What style lessons have you learned from working with/being exposed to so many emerging contemporary designers?

This is really crazy, but I remember sitting at a Marc Jacobs show really long ago when he first started and looking at a dress. It had big bright flowers and was really voluminous and I said to myself, “That’s the ugliest dress I’ve ever seen.” The next year, that silhouette became the most important silhouette out there. So what I’ve learned is that it’s about the most unexpected things and it really comes down to that same philosophy that you think you hate but you really like. They became the next hot trend, it’s so crazy but your eyes start adjusting. It’s always the thing you don’t like in the beginning that becomes the trend and that’s a crazy definition but that’s what I’ve learned. It’s always these designers, these rebels, like Alexander McQueen, Raf Simons, Karl Lagerfeld, Alexander Wang - it’s always these designers who do that to me and I say, “Boy that’s really ugly.” and then I realize it’s the next hottest thing. My job really is to say, “Let your eyes adjust.”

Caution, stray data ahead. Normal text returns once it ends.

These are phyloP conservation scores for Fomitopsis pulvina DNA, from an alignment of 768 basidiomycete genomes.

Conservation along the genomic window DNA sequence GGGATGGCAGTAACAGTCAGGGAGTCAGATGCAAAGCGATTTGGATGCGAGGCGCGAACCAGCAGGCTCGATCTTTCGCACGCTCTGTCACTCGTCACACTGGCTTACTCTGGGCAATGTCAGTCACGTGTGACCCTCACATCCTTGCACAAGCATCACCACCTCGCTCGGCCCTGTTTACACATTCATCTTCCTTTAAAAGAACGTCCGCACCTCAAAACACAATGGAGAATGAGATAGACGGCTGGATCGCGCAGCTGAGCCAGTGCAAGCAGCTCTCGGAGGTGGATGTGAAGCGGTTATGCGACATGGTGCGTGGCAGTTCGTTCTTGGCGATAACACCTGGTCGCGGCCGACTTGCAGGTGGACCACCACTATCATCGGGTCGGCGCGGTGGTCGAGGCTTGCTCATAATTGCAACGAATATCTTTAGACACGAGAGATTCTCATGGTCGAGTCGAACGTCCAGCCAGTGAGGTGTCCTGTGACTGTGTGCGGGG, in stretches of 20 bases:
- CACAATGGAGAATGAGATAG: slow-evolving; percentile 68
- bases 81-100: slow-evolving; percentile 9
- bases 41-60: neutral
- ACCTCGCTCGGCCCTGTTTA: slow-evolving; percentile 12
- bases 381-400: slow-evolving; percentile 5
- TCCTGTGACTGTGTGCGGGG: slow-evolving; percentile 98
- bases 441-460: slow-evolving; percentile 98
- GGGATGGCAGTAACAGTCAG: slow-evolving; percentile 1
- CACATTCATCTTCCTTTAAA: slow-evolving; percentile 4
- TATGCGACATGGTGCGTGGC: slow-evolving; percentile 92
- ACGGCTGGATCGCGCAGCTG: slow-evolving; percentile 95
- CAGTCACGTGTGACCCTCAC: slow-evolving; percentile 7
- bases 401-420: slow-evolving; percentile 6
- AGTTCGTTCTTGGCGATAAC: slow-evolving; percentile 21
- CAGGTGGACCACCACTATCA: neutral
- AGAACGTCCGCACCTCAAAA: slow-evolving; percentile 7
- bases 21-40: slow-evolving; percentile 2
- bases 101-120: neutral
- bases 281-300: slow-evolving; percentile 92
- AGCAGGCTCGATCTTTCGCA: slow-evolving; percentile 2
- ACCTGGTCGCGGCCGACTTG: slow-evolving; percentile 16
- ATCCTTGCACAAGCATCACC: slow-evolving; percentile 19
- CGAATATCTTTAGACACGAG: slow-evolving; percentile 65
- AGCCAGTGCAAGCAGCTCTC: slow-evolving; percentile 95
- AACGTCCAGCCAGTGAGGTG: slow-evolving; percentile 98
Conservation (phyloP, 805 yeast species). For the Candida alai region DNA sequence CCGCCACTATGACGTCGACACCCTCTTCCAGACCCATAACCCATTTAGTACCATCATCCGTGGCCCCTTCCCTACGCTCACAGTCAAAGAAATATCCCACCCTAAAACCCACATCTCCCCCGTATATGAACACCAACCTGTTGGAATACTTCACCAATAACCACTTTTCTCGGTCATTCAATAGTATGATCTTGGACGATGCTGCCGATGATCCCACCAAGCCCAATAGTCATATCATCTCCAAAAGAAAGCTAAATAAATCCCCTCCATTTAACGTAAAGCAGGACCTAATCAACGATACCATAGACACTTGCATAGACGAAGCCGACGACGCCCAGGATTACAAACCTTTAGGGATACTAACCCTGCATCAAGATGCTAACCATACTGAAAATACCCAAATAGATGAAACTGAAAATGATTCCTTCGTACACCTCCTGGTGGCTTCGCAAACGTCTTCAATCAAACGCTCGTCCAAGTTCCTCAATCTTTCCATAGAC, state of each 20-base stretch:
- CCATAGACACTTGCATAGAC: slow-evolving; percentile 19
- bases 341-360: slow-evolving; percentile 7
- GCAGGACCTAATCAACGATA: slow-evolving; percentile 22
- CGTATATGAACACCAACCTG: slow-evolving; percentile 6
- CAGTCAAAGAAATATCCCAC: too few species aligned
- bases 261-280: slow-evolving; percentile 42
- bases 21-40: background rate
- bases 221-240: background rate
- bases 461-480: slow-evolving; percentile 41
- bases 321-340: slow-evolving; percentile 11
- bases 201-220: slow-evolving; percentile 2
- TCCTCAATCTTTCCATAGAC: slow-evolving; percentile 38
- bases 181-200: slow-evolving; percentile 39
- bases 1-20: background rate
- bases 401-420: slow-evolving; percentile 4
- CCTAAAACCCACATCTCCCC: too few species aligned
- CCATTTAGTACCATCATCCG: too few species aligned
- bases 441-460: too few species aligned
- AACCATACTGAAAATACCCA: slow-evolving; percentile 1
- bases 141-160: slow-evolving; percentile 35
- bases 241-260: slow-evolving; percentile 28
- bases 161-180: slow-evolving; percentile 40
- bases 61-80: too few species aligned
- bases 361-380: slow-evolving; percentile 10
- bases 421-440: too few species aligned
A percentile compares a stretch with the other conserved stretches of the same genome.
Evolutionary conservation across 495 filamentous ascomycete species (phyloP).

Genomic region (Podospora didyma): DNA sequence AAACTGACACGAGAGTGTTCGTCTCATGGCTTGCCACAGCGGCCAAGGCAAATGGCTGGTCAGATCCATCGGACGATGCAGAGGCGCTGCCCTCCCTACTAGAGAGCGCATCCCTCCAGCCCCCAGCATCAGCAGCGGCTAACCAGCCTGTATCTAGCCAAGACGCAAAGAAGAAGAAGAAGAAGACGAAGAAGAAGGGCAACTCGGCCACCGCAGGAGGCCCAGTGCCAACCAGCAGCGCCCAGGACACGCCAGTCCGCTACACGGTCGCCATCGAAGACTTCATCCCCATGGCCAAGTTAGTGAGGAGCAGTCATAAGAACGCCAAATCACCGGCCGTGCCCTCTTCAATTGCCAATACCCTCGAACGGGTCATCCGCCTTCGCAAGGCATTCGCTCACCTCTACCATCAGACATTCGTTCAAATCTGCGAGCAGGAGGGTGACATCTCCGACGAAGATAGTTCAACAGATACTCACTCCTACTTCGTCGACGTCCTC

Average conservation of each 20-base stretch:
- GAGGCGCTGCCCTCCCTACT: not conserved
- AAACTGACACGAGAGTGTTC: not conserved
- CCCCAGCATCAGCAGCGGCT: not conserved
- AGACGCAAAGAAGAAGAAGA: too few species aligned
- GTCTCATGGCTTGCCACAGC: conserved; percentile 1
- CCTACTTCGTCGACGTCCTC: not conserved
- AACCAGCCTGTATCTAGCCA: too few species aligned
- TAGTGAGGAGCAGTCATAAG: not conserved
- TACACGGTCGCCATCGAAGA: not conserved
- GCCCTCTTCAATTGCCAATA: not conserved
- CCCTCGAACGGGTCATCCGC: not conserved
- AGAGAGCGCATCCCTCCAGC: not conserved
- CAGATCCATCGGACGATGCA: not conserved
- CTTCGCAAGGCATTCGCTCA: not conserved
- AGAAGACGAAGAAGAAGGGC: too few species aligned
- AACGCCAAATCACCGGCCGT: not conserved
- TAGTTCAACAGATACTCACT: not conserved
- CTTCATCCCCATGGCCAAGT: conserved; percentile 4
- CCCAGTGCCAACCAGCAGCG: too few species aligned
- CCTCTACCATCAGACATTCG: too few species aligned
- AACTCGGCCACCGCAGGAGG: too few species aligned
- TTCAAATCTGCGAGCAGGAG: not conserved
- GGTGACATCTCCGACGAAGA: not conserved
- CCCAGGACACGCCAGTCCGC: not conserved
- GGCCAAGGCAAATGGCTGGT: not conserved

I’m Malory, outside of Lord & Taylor

I live in Brooklyn I have two dogs that are very cute (they are my babies!) and, unlike Stephanie I don’t cook at all, but I like to eat and spend my entire paycheck on food.

Since working with Brand Assembly, how has your definition of contemporary fashion evolved and what do you think it contributes to the Lord & Taylor experience?

I think specifically Brand Assembly has that element of newness that resonates with my generation a lot and the “I found it first!” mentality. I think Brand Assembly does a really great job of fostering that. Also just like Stephanie said, I have this feeling that the contemporary customer doesn’t care about brand names number one, and number two, they like to feel like they’re supporting something. In supporting a cause, there is a lot reward in the whole concept.

What do you assemble daily? 

I guess try not to think about other people's aesthetics, I try to challenge myself in that way - into not always being drawn to what I [normally] would like to look at or do and kind of get a perspective of what everyone else is into. I think it’s important, especially with our jobs, to eliminate yourselves and try to find other points of view. It’s never ending, but I’m working on it.

What style lessons have you learned from working with/being exposed to so many emerging contemporary designers?

I think what’s important is being stay true to your aesthetic in that a lot of people just kind of go and change and try to be this and be that. If the designer actually has their core and sticks with it, they’ll evolve while also not jumping off the deep end. It’s having a sense of self with flexibility.

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Shop Brand Assembly at Lord & Taylor online and discover what we're assembling daily @brandassembly